Moratorium: Banks oppose waiver of loan interest – The Economic Times

Clipped from: https://economictimes.indiatimes.com

Moratorium: Banks oppose waiver of loan interest

​The RBI had announced the moratorium, which ends August 31, to protect borrowers hit by the Covid-19 crisis. The lenders opposed any interest waiver and defended the right to charge interest on interest, saying any waiver would set a bad precedent.

MUMBAI: Banks have told the regulator and the government that they are opposed to the waiving of interest during the loan moratorium period, said people with knowledge of the matter. Officials from the finance ministry, the Reserve Bank of India (RBI) and the Indian Banks’ Association (IBA) along with a few state-run bank chiefs got into a virtual huddle on Monday to finalise the government’s stand in the moratorium case.

On June 12, the Supreme Court had told the central bank to meet with the finance ministry to decide whether interest will accrue through the moratorium period or be waived. The matter will be heard next on June 17 by the SC.

The RBI had announced the moratorium, which ends August 31, to protect borrowers hit by the Covid-19 crisis. The lenders opposed any interest waiver and defended the right to charge interest on interest, saying any waiver would set a bad precedent. They also pointed out that while there was a moratorium on loans, there was no moratorium on paying interest to depositors.

“Banks led by IBA have presented key points to the finance ministry pertaining to the moratorium and how it will hit their bottom line if any waiver is granted,” said one of the persons. “How is it fair to banks that we have to the compensate borrowers and also keep paying depositors, shouldn’t banks also seek moratorium or waiver to pay interests on deposits?”

The IBA is expected to file a separate application in the matter, arguing that a waiver would be detrimental to the financial system.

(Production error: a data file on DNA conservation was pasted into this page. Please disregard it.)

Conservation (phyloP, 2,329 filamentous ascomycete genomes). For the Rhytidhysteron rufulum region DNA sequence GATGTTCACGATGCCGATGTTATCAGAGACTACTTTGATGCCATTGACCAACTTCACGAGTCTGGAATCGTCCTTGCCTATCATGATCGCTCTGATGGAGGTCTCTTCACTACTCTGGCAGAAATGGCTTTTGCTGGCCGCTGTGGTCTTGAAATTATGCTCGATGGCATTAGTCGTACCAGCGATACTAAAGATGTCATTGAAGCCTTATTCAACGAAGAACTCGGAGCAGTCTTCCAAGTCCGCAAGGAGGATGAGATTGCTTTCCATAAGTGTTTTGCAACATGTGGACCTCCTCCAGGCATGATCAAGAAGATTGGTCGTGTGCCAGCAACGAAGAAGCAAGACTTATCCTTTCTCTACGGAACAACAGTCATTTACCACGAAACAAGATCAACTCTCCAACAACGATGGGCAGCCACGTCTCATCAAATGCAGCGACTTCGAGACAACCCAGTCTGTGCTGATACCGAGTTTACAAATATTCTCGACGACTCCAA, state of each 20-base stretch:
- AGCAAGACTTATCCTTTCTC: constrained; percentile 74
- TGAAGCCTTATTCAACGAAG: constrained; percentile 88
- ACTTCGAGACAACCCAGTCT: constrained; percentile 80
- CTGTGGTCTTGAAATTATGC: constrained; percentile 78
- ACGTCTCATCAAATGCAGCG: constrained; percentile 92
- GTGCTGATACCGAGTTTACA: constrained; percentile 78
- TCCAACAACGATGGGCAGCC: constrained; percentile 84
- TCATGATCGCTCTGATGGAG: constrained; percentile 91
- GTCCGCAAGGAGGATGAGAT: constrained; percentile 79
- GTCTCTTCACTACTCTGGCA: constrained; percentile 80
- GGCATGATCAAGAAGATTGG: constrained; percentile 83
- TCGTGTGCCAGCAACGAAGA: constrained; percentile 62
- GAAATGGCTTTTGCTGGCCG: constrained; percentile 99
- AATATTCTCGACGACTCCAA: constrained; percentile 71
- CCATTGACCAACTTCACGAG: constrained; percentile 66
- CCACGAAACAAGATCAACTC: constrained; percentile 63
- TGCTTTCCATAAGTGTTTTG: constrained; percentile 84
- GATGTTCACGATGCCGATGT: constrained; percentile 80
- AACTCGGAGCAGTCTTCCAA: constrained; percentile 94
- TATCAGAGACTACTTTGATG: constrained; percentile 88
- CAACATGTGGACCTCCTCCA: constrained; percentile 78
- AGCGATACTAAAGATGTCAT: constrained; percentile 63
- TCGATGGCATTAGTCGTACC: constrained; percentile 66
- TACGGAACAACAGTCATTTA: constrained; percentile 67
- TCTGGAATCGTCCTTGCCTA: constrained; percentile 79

“This could deeply impact the role of the financial sector in the economy,” said a senior bank executive. “Waiving interest for borrowers does not take into account that interest has to be paid to depositors. Then there is the question of who all will waive interest. What will private sector banks do? How will other financial institutions manage? What about microfinance companies? Also, what happens to the people who have already paid? All these points will be put in front of the court.”

RBI has estimated a loss of nearly Rs 2 lakh crore if the apex court allows interest to be waived during the six-month moratorium period. This could wipe out banks’ operating profit, according to research firm Motilal Oswal. Another estimate suggested that a waiver could erode the net worth of the banking system by 15%.

“As a commercial organisation, we have a contractual obligation towards our depositors,” said another banking executive. “Stopping banks from charging interest will only hurt depositors because we will not be able to pay them when are not earning. It will cause an asset-liability mismatch for banks. More imporan tantly, it will create a moral hazard for banks as companies which have money may not pay. It will encourage defaults, which is not healthy for any system. Banks can support companies through restructuring but we cannot waive interest. Borrowers have to pay for the system to continue.”

State Bank of India (SBI) had filed an intervention application in the apex court against the plea seeking an interest waiver on term loan instalments postponed during the moratorium period. The joint view of banks is that interest for the six months of moratorium ending August 31 cannot be waived, SBI said. The bench had said the court is trying to strike a balance between the interests of banks and borrowers.

“Our concern in these proceedings is only whether the interest that has been deferred for three months will be added to charges payable later and whether there will be interest on the interest,” it had said.

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